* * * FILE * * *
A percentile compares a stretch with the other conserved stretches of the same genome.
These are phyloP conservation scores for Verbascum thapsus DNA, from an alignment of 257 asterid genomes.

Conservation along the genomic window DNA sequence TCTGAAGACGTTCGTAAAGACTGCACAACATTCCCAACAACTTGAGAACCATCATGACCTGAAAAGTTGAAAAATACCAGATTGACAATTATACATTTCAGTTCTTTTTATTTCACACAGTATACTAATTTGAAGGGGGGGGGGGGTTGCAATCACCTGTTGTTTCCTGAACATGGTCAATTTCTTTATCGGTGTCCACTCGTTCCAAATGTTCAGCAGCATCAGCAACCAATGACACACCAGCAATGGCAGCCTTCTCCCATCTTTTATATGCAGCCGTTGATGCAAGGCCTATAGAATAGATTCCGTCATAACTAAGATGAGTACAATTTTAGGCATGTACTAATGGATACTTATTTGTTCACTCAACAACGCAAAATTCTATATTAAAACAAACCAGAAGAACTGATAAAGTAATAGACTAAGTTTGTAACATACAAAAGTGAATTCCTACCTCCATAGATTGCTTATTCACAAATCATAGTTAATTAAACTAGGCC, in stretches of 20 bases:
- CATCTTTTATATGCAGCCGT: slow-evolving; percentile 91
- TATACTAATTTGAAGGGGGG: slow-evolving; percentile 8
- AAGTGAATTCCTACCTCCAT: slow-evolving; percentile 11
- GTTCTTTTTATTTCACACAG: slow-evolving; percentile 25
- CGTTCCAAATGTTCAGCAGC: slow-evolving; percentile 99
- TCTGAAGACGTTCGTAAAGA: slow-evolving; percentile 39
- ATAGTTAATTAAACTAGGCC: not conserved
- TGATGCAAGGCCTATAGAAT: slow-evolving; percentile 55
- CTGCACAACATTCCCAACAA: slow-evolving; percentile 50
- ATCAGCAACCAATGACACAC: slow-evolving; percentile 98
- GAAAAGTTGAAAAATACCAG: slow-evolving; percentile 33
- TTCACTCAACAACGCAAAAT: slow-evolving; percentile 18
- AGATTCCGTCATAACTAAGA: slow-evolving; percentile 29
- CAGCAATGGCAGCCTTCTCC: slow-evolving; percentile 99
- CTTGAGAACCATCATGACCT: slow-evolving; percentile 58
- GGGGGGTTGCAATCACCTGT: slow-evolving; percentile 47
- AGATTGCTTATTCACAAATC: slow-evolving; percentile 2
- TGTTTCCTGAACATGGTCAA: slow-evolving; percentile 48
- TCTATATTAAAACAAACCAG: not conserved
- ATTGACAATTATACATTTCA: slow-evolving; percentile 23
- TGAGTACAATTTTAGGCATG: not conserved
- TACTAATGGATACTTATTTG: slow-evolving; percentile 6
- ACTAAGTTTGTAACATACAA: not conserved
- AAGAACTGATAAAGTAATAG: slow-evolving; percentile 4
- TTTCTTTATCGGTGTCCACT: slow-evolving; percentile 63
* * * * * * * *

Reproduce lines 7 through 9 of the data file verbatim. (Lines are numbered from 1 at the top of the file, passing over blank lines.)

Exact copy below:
- GTTCTTTTTATTTCACACAG: slow-evolving; percentile 25
- CGTTCCAAATGTTCAGCAGC: slow-evolving; percentile 99
- TCTGAAGACGTTCGTAAAGA: slow-evolving; percentile 39